Partly, I think, because I was worried whether it would look good. Partly…

Logical mistakes everyone should know.

Among the best things we can learn from philosophy is how it can help us improve our thinking. It is not so much the specific contents and ideas that matter most, but the coherence and clarity by which we do so.

Unfortunately, this often slips between the cracks— we focus on the specific philosophy and its contents than what the way the argument is structured can tell us about improving our arguments.

One invaluable part of philosophy is in observing the logical mistakes we make.

Philosophy has a whole collection of them — fallacies and mistakes in reasoning we’re all…

A one-year anniversary of my socially acceptable pajama pants

One year ago, I bought myself a pajama. A nice, two-piece made of viscose from Marks and Spencer.

The trousers are wide-leg, held at the hips with a rubber band. The top has adjustable straps and is embroidered with fine lace. It´s not the fanciest, but the pants are almost socially acceptable.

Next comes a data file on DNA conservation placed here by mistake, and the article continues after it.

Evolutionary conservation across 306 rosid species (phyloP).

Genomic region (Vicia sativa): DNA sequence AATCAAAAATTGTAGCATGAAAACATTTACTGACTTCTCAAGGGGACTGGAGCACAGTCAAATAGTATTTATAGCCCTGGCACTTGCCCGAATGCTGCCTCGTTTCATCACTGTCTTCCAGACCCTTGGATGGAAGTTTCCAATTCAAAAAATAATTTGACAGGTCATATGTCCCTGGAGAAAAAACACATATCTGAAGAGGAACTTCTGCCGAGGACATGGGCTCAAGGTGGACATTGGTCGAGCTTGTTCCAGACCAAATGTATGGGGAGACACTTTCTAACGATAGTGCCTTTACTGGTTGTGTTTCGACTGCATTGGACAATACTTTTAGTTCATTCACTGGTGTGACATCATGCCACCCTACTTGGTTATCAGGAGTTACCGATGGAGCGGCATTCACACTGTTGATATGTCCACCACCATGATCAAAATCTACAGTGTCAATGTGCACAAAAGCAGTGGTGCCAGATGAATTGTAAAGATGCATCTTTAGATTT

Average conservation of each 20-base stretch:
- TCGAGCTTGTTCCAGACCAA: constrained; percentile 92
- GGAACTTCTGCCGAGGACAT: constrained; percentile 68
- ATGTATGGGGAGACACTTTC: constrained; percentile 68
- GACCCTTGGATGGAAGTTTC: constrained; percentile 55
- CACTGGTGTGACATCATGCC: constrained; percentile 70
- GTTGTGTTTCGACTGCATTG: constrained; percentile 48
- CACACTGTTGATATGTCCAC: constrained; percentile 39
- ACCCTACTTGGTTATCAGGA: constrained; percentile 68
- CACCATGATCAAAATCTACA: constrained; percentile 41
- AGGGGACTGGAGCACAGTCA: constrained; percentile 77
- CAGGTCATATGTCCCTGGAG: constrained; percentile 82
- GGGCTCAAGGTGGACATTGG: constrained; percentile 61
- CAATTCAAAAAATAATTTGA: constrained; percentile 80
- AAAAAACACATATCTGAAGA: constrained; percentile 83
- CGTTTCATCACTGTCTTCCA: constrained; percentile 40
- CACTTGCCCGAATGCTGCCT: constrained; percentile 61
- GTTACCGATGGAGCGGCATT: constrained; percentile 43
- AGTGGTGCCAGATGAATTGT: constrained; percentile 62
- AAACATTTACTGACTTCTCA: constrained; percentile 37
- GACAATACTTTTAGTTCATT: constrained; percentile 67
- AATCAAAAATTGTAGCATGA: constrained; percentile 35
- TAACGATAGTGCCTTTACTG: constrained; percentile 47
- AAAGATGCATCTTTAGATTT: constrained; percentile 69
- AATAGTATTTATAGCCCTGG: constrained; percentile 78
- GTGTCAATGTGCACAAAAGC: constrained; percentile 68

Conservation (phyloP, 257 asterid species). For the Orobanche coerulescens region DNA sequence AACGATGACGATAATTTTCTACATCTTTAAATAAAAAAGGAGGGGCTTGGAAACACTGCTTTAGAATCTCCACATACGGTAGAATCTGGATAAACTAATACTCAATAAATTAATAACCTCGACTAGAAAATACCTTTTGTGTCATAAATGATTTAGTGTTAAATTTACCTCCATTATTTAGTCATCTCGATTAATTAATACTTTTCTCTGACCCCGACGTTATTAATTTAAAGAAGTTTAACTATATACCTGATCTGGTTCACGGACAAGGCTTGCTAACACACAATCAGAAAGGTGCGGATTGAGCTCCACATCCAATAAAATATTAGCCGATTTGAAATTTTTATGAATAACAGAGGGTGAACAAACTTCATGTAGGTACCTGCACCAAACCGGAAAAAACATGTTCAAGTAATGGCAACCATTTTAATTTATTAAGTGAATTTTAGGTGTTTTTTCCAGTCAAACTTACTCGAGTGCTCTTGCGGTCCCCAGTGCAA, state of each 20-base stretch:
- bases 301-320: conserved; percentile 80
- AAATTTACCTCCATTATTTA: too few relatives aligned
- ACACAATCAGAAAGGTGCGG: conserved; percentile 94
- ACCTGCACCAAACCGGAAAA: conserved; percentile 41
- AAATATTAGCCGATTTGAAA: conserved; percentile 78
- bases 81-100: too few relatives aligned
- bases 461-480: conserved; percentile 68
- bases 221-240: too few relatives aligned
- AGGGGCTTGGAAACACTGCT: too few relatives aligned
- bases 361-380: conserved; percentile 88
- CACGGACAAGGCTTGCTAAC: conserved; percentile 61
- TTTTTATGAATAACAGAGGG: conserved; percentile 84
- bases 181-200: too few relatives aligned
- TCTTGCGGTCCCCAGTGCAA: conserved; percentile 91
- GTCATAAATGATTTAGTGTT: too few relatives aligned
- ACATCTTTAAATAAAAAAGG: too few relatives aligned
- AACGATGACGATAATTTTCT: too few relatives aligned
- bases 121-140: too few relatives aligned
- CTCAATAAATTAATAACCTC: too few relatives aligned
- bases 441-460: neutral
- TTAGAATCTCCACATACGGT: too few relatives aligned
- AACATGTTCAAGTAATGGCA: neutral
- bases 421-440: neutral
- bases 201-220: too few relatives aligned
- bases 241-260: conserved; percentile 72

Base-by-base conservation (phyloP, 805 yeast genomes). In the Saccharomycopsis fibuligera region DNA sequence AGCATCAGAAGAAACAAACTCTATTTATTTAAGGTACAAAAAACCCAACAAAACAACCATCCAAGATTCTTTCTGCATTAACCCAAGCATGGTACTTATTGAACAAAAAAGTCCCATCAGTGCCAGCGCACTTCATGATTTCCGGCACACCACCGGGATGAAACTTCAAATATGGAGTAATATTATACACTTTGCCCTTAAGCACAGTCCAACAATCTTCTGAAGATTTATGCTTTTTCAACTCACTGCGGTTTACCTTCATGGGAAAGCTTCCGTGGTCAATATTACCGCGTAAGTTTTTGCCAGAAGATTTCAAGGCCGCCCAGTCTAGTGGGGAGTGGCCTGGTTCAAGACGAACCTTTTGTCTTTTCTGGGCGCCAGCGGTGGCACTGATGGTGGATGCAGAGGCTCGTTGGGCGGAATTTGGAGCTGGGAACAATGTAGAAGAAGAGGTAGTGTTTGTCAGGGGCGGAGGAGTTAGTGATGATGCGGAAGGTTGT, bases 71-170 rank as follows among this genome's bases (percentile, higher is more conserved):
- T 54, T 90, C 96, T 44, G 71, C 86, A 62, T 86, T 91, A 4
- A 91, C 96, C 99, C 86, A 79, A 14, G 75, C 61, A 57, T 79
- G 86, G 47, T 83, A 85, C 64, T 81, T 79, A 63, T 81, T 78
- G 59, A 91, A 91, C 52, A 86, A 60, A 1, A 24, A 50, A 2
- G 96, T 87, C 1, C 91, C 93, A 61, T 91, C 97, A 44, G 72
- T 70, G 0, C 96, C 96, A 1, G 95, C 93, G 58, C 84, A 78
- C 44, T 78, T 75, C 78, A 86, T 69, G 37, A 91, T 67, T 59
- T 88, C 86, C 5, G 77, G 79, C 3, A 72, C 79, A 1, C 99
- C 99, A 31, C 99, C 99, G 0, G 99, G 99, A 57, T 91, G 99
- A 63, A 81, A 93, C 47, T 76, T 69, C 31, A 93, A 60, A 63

Up to then, I had never bought myself a pajama ever. The few times I had put effort and some money into buying nightwear, it ended up hidden in the back of my wardrobe under my socks and sports bras.

But this week marks the one-year anniversary of…

Three philosophical concepts that can help create some clarity.

Talking about truth can be difficult these times. What is the truth? What does it take for something to be true? And what is the difference between both questions?

While some complain the media is lying, others claim to resolve the issue by claiming that we live in a post-truth era where conversations about truth have become impossible and altogether irrelevant.

And understandably so. These questions are tricky ones. After all, how could we figure out whether the truth about the idea of truth is true or not?

However unsatisfying the quarry about truth is, we can´t rid ourselves of…

Federica A.

Philosophy undergraduate. Collecting ideas & trying to be less wrong. Let´s chat — andraefriederike@gmail.com